Momentum in recruiting can't be discounted and once a class begins to gain an identity others want to be a part of that experience. Kiffin is in an ideal position to capitalize with national signing day still two months away. His legacy, his energy and his associations with USC and the NFL will sell well in any part of the country. Add to that the stature he now carries as Tennessee head coach. There's enough instability in the college ranks to put a lot of big names back in play. Even regaining a commitment from former UT commitment Jarvis Giles, who is scheduled to announce between UT, South Carolina and Nebraska on Tuesday, would be a momentum starter for the Vols.

However an outstanding signing class doesn't always correlate to excellence come autumn, as Tennessee fans have discovered over the last decade and can attest. On the other hand, bad recruiting virtually always assures failure in the fall.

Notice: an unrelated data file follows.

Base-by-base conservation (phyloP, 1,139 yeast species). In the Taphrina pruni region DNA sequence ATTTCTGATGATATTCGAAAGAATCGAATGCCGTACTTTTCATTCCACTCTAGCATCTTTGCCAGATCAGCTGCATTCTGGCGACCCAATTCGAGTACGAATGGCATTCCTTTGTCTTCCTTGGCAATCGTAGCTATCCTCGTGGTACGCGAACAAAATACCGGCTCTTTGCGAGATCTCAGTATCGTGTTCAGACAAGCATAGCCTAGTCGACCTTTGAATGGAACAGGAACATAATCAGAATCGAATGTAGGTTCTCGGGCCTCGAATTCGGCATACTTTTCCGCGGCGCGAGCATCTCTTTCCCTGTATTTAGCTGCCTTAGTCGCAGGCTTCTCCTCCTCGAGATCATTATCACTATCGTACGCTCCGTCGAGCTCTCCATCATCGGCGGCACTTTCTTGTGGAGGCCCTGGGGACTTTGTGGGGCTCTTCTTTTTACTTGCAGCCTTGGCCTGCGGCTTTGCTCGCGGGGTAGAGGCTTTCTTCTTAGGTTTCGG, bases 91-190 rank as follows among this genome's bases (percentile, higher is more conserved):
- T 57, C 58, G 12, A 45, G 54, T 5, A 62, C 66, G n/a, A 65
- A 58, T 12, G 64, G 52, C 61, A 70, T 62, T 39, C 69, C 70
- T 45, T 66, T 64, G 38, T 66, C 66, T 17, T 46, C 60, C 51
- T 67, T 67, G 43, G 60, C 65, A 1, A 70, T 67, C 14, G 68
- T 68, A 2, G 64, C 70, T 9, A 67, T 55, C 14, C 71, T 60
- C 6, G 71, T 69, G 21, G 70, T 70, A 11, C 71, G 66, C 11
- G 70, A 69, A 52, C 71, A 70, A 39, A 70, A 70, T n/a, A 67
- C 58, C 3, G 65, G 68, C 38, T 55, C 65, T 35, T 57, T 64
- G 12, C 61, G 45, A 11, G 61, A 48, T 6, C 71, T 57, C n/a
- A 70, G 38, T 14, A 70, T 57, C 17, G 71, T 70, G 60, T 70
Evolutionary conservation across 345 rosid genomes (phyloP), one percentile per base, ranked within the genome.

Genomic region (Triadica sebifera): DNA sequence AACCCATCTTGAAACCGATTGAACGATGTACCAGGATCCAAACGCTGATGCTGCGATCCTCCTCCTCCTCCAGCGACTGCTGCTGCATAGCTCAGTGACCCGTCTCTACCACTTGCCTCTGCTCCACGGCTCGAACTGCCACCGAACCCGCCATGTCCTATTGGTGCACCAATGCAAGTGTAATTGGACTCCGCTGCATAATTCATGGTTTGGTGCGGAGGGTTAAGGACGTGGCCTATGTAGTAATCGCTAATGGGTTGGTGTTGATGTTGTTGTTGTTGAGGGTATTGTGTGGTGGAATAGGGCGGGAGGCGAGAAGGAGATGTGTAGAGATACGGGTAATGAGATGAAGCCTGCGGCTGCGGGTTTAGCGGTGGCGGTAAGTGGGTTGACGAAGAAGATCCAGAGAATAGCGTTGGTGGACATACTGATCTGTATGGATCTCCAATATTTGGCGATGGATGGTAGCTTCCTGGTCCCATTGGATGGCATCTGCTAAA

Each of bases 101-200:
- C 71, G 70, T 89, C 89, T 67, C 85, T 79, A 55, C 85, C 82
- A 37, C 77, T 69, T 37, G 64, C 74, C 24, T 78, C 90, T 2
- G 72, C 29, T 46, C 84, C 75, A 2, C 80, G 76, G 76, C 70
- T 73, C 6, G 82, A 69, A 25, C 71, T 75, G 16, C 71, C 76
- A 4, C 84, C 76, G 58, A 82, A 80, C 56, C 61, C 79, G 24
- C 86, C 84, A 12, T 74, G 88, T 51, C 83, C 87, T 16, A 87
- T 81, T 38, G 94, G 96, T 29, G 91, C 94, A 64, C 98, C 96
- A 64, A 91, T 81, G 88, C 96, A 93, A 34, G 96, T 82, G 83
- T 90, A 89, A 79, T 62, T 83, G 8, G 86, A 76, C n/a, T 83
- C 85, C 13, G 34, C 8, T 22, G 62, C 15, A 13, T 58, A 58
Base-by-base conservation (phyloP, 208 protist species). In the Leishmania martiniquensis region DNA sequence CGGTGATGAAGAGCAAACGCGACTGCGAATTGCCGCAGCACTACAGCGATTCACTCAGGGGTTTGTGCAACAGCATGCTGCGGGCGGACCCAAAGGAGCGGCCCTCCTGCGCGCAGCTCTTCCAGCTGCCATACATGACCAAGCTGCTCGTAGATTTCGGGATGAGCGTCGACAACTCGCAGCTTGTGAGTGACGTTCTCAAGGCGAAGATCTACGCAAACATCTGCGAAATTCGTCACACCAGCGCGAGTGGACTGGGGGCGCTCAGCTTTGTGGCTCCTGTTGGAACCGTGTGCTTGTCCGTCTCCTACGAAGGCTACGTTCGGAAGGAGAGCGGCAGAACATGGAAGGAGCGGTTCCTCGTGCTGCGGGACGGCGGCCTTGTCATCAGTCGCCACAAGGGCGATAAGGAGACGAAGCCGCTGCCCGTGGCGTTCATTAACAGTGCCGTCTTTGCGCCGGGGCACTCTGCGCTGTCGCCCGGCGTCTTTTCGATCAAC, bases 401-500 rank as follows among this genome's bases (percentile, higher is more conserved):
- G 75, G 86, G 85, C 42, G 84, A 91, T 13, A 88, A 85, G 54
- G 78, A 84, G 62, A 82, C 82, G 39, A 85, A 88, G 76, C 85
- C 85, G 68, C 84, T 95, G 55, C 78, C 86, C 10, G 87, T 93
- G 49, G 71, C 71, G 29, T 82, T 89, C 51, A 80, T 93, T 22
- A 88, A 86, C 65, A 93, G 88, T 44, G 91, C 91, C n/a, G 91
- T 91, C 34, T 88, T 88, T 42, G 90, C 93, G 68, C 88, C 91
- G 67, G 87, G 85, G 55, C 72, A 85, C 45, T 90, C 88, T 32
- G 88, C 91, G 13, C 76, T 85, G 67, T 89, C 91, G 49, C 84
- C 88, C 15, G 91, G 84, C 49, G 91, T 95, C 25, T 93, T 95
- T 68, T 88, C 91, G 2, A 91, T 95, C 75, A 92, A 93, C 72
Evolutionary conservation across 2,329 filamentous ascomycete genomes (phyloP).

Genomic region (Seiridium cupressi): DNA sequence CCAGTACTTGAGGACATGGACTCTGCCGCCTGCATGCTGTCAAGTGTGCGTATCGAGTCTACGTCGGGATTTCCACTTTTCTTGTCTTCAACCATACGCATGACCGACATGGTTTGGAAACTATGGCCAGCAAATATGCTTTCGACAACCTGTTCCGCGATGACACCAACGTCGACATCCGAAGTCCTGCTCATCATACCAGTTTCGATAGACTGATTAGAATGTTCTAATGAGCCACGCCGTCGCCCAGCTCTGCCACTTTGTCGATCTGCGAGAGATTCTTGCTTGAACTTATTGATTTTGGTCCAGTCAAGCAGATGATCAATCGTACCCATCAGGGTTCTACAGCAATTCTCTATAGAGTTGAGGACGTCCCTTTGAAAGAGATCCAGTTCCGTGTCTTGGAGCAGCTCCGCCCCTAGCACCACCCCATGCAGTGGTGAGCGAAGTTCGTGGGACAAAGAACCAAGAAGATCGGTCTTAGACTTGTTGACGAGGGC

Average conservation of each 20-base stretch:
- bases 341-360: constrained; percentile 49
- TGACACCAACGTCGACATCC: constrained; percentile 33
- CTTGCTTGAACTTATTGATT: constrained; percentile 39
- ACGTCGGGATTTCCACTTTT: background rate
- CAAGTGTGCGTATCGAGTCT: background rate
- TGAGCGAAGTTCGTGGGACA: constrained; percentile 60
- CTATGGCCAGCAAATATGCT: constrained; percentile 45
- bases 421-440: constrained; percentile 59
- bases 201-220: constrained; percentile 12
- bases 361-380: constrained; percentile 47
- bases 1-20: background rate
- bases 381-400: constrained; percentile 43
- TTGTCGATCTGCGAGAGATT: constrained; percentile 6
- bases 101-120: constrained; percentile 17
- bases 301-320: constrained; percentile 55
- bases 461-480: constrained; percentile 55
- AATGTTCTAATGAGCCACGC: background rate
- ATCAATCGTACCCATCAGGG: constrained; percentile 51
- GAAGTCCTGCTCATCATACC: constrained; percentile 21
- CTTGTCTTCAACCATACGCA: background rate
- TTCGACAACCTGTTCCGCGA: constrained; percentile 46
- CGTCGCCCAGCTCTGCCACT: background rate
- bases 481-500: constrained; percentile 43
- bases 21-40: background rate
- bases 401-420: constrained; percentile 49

Despite having the nation's No. 1 ranked class in 2005 and No. 4 class in 2007 the Vols had a 5-7 season that ushered the end of the Phlilip Fulmer era. Of course they also had a couple of sub par classes in 2008 which was ranked No. 35 and in 2006 with the No. 24 ranked class. That doesn't sound so bad, but when it's in the bottom third of the SEC it's all relative.

Note that not a single Tennessee true freshman made a significant contribution this year, and the Vols only had two four-star prospects and no five-star in that class. Ideally you'll get several rookies that will make an impact while pushing veterans to higher production levels. Signing prospects that can contribute as true freshmen enhances a team's competitive chemistry, provides an infusion of raw talent and boosts a team's confidence level. Early playing time at a premier program in the game's toughest conference with maximum exposure are monster selling point in living rooms of prospects who want to go where they'll have a chance to play early and compete for titles.